Syrian opposition claims capture of female Russian soldier
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Syrian opposition claims capture of female Russian soldier

‘There is no longer a Syrian army, only Iran-backed militias,’ says rebel commander

Elhanan Miller is the former Arab affairs reporter for The Times of Israel

In this Tuesday, Nov. 23, 2014 photo, a Kurdish fighter fires on an Islamic State group position in Kobani, Syria (photo credit: AP/Jake Simkin)
In this Tuesday, Nov. 23, 2014 photo, a Kurdish fighter fires on an Islamic State group position in Kobani, Syria (photo credit: AP/Jake Simkin)

For the first time since the eruption of the Syrian revolution almost four years ago, opposition forces have captured a female Russian soldier suspected of operating missile systems recently sent from Moscow to the Assad regime, a Saudi daily reported on Sunday.

According to Al-Watan, the Russian soldier was captured by the Free Syrian Army in the southern front, which has witnessed heavy fighting in recent days between rebel groups and Assad forces backed by Iran and Lebanese terror group Hezbollah. The Syrian Observatory for Human Rights, a London-based watchdog, reported last week that 5,000 Iranian and Hezbollah fighters have been deployed to the Quneitra and Daraa provinces, near the border with Israel.

The Syrian rebels have also managed to capture a senior Iranian Revolutionary Guards officer among a group of 40 pro-Assad fighters arrested in recent days. Al-Watan reported that the identity of the men will be exposed within days in order to prove “the involvement of Iran, Hezbollah and Russia in the fighting alongside the Assad regime in Syria.”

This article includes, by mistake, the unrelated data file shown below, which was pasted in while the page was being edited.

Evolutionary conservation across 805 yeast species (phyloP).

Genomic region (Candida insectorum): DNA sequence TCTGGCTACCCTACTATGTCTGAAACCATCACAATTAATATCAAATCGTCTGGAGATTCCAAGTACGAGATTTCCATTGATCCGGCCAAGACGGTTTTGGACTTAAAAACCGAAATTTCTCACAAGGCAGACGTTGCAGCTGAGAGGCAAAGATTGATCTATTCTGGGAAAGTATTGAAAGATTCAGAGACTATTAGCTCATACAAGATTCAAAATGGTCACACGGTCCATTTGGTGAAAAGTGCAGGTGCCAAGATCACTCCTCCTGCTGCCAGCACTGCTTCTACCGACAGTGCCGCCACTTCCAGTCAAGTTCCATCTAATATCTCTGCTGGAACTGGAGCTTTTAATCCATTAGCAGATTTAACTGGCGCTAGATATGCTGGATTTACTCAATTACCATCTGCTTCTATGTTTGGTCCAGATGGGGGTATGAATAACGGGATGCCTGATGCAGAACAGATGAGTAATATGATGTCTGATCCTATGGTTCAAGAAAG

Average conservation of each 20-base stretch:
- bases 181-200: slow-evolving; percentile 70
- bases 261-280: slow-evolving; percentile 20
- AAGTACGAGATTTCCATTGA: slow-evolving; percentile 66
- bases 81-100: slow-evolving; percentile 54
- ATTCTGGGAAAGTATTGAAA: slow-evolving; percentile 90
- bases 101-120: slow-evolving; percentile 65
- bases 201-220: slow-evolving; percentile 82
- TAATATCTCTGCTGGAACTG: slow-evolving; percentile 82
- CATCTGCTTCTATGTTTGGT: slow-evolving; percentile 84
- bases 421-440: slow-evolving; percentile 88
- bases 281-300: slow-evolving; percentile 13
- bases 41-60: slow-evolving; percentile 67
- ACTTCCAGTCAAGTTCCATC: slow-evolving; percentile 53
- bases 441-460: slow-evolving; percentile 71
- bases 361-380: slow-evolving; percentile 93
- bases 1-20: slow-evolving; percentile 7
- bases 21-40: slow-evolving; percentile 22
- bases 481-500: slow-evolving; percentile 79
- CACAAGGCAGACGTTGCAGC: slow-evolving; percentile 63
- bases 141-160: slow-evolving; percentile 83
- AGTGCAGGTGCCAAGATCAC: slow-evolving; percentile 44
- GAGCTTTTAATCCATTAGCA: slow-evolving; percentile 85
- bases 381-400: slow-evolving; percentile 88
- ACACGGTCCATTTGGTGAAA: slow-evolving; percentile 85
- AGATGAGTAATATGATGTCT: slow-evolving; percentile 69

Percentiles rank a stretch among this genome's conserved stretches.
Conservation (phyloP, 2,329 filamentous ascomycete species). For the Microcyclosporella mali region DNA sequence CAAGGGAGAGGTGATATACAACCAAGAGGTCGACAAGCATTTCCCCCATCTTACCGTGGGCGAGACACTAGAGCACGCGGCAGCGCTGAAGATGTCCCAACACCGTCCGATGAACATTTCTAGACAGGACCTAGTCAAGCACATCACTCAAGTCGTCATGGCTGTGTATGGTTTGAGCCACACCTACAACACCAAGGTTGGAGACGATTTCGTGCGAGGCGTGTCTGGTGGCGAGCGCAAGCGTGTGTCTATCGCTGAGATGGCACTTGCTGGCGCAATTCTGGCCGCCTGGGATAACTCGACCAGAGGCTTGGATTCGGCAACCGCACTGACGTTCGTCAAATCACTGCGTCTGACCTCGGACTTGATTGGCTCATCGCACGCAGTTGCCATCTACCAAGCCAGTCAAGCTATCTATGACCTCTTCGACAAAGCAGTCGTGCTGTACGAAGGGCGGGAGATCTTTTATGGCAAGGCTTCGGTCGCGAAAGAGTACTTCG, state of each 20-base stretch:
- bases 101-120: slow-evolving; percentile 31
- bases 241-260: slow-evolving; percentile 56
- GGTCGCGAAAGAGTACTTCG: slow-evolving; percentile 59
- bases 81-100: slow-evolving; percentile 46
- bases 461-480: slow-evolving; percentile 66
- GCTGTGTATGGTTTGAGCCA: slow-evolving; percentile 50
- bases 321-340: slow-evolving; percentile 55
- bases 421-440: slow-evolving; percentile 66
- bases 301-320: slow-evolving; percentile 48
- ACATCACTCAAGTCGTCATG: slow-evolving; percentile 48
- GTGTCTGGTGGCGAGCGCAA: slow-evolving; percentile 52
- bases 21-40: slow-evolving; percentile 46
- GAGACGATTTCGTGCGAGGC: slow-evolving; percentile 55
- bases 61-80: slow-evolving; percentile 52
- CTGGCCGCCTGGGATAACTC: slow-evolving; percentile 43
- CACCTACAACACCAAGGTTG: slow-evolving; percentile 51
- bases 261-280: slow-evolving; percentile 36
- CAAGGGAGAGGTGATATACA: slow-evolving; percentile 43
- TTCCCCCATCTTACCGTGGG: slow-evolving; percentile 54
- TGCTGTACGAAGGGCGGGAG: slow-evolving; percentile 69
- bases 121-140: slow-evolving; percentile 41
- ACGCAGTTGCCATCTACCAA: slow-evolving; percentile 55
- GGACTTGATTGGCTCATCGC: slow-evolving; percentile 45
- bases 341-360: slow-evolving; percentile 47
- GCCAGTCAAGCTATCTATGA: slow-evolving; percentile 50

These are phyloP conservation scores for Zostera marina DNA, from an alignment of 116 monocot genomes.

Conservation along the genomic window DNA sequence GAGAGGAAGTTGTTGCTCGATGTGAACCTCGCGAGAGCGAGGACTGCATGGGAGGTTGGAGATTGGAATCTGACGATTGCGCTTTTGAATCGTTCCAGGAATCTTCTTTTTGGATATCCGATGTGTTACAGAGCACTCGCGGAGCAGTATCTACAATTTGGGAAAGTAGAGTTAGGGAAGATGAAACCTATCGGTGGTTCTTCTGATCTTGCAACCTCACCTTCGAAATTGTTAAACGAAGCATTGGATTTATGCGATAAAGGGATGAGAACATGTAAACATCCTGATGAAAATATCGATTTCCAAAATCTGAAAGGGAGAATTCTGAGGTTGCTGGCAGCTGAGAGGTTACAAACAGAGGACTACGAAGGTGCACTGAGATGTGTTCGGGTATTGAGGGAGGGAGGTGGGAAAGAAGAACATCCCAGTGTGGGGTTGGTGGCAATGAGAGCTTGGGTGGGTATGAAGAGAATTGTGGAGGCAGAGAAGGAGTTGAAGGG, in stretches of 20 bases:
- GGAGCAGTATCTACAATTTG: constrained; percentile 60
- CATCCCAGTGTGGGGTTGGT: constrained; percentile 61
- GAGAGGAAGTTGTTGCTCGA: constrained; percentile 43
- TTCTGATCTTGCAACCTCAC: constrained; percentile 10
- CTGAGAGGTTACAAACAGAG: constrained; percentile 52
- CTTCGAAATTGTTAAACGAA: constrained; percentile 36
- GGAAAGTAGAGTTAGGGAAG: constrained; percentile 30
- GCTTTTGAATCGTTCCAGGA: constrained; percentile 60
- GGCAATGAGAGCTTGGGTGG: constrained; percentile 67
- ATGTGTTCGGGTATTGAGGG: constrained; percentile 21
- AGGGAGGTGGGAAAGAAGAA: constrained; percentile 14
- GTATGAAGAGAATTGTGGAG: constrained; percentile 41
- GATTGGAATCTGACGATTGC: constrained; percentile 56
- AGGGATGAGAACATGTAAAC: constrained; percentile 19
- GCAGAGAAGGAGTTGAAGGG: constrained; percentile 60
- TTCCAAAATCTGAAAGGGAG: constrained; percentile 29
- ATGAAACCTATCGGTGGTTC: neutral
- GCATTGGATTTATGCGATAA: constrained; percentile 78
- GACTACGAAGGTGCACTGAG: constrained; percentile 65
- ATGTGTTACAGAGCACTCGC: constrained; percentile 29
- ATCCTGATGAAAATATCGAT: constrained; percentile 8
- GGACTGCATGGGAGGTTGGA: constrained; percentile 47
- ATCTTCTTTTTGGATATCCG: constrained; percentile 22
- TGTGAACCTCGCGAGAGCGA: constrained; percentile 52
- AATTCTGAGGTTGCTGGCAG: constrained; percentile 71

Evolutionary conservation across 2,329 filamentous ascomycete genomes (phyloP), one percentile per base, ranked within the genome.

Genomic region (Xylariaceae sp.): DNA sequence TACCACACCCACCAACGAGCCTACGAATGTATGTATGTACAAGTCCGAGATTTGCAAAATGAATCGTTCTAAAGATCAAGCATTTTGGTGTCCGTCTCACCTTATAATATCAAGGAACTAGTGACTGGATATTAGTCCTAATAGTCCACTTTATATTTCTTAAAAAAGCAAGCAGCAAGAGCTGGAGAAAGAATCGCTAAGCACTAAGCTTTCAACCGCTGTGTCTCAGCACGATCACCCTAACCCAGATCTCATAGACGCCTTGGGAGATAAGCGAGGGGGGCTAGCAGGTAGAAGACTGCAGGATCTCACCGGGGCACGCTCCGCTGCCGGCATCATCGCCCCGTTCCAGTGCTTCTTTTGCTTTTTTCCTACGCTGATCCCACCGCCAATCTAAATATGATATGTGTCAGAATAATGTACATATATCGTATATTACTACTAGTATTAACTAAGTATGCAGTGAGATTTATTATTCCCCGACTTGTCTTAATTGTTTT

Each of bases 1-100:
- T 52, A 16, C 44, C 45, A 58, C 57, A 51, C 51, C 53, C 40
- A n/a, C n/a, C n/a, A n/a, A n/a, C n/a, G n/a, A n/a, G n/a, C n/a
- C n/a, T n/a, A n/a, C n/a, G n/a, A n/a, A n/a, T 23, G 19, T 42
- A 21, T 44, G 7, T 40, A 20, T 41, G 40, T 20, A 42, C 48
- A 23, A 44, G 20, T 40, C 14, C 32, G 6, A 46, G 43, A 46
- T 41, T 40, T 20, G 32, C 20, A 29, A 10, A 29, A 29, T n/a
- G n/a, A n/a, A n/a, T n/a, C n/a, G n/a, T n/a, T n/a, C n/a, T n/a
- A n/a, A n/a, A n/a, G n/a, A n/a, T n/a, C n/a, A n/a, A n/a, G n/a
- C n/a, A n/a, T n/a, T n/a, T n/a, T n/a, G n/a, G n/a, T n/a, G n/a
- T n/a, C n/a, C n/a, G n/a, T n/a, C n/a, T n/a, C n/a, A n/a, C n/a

On Saturday, a Syrian opposition group, the al-Furqan Brigades, published footage of an Iranian officer killed in battle. Opposition news website Zaman al-Wasl identified the man as Haj Abbas Abdullahi, one of Iran’s most decorated snipers and a veteran of the Iran-Iraq war in the 1980s.

In an interview with the website on Sunday, Muhammad al-Khatib, commander of the al-Furqan Brigades, estimated that 80% of the fighters combating his forces are “Shiite mercenaries” from countries as far as Pakistan and Afghanistan, assembled under a unit called “the Fatimids Brigade.”

“There is no longer a thing called the Syrian Army,” Khatib told Zaman al-Wasl. “We are fighting militias from across the world under Iranian command.”

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